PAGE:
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Making the most of the NISA

POSTED: 25th February 2015
IN: Personal Guides
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It has now been seven months since the new individual savings account (NISA) became available, but many savers may still be searching for clarity on how to reap the benefits of the changes.


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The reform of ISAs into this new, simpler product was one of the biggest announcements in the 2014 Budget, delivered by George Osborne on 19 March.

With more generous tax-free savings limits and greater flexibility, the new offering represents a better deal for savers, according to the government. So what exactly has changed, and how can you make the most of the current system?

What is the NISA?

Previously, savers were allowed to place a maximum of £11,880 in cash and stocks and shares ISAs, with no more than half of this going into a cash product.

The introduction of the NISA increased this yearly tax-free allowance to £15,000 in cash, stocks and shares or any combination of the two, and the threshold is set to rise to £15,240 from 6 April 2015.

This arrangement gives greater flexibility for consumers, with a higher annual tax-free allowance and a choice in how their tax-free savings are allocated. For example, until 6 April you could save:

  • £15,000 in a cash NISA and nothing in a stocks and shares NISA
  • £15,000 in a stocks and shares NISA and nothing in a cash NISA
  • £5,000 in a cash NISA and £10,000 in a stocks and shares NISA
  • £10,000 in a cash NISA and £5,000 in a stocks and shares NISA
  • Any combination of amounts between cash and stocks and shares NISAs, up to the overall annual limit of £15,000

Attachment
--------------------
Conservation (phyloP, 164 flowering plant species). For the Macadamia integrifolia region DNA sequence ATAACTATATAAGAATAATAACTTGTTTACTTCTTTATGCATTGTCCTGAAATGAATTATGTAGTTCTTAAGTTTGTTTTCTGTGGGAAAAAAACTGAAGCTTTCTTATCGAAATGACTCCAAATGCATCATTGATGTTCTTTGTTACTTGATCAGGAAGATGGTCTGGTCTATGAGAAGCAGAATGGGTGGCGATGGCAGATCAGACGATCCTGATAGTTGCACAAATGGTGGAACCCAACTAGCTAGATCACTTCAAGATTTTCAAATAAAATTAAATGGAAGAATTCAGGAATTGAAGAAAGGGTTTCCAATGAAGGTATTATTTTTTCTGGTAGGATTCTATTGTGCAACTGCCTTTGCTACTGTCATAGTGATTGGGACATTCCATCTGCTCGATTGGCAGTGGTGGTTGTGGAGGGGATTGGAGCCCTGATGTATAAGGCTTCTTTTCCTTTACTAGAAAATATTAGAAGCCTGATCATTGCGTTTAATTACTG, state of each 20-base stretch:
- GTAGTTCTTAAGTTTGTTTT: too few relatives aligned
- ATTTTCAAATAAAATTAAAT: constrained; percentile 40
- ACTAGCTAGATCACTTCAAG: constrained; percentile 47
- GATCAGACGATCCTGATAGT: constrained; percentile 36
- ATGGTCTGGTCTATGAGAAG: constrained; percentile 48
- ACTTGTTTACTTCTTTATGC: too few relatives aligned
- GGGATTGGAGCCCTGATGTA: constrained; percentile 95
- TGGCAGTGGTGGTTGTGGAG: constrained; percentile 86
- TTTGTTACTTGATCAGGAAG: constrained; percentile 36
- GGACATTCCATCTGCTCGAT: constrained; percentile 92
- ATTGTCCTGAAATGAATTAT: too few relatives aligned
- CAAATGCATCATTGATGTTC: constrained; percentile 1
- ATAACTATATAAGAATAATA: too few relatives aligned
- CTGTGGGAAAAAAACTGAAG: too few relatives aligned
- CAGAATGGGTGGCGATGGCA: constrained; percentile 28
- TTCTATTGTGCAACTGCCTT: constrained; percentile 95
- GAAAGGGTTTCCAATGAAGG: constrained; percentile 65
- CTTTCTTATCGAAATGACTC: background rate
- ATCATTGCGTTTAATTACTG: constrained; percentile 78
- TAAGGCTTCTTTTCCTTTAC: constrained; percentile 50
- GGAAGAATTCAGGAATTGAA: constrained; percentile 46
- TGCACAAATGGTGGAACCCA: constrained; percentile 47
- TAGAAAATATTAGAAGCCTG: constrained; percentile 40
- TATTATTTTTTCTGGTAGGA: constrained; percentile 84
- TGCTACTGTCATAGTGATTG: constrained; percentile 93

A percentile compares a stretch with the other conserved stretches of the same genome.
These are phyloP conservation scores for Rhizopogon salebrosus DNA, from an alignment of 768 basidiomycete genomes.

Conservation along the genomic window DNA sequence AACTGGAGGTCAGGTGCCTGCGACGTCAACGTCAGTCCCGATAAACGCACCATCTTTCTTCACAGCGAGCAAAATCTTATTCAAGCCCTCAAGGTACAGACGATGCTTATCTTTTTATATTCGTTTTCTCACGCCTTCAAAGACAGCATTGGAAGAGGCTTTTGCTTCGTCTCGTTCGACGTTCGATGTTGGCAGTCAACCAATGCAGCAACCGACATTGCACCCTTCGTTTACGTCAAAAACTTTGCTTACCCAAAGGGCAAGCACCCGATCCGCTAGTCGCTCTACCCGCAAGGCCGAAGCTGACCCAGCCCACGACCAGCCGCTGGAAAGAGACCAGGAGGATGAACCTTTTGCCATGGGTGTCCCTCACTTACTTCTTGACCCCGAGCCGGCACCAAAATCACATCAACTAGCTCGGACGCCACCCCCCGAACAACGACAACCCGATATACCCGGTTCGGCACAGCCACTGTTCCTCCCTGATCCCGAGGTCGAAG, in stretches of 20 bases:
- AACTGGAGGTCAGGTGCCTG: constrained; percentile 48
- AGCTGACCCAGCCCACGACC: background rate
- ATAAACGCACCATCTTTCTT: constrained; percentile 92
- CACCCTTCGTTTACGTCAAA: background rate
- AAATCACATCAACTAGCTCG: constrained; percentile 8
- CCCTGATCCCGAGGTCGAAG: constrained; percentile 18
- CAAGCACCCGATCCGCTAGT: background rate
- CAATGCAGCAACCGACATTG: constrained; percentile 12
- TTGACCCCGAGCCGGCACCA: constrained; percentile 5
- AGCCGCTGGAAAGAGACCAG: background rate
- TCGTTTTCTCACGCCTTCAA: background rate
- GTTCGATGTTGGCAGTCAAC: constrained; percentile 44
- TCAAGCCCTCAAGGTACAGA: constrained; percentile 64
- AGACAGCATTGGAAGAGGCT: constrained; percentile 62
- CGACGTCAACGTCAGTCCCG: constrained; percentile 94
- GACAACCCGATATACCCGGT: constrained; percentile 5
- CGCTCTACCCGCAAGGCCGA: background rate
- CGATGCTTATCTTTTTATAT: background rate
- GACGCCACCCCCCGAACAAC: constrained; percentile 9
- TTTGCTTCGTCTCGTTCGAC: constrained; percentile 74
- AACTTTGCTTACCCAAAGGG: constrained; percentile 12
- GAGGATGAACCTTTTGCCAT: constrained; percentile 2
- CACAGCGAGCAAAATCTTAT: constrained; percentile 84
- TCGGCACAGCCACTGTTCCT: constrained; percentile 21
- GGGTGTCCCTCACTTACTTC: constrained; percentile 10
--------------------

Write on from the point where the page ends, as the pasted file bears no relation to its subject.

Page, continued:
Savers also have the option to transfer previous years' ISA savings between stocks and shares and cash, should they wish to do so.

It is also possible to have a single NISA for both cash savings and stocks and shares investments, as long as your provider allows this, though some people might prefer to keep separate accounts to make it easier to track different investments.

The limit for junior ISAs is £4,000 for the 2014-15 tax year, and is set to increase to £4,080 for 2015-16.

So how do I make the most of my allowance?

For people who have already opened an ISA this tax year and have the financial resources to do so, the most efficient approach will be to top up to the NISA limit of £15,000 before 6 April. This will offer maximum investment returns with no tax. If both you and your partner are in the fortunate position of having over £15,000 to invest, make sure you both take advantage of the NISA to effectively double your tax-free allowance.

However, for most consumers, saving is a long-term, gradual process. The best method is of course to sit down and work out how much you can afford to save every month, and set up a standing order to ensure you stick to your schedule.

People who will be using some of their tax-free entitlement for cash savings should think about what sort of product is best for them.

There are instant-access accounts that allow you to deposit and withdraw funds as you please, but a fixed-rate deal could offer more generous interest returns if you are willing to lock your money away for a set period. It is also worth noting that once you've reached your allowance for the year, if you withdraw funds you will not be able to replace them in the same tax year.

If you take the decision to go for a stocks and shares investment, it doesn't offer the security or easy access of a cash account, but does have the potential to deliver higher returns. However, there is always the risk that your investment could go the wrong way.

In order to get the best out of a stocks and shares product, you should view it as a medium to long-term commitment.

You should also think about how much risk you are willing to take. There are many types of account available, which have different levels of risk and varying potential returns.

If you are interested in stocks and shares investment but want to minimise your risk, you could go for an account that invests in a range of assets, meaning a fall in the value of one could be cancelled out by growth in another.

The content published on this website is intended to provide information only. The reader should seek advice from experts on the subject matter and independently verify the accuracy and relevance of any information provided here before relying upon it or using it for any reason. You can view our terms and conditions here.

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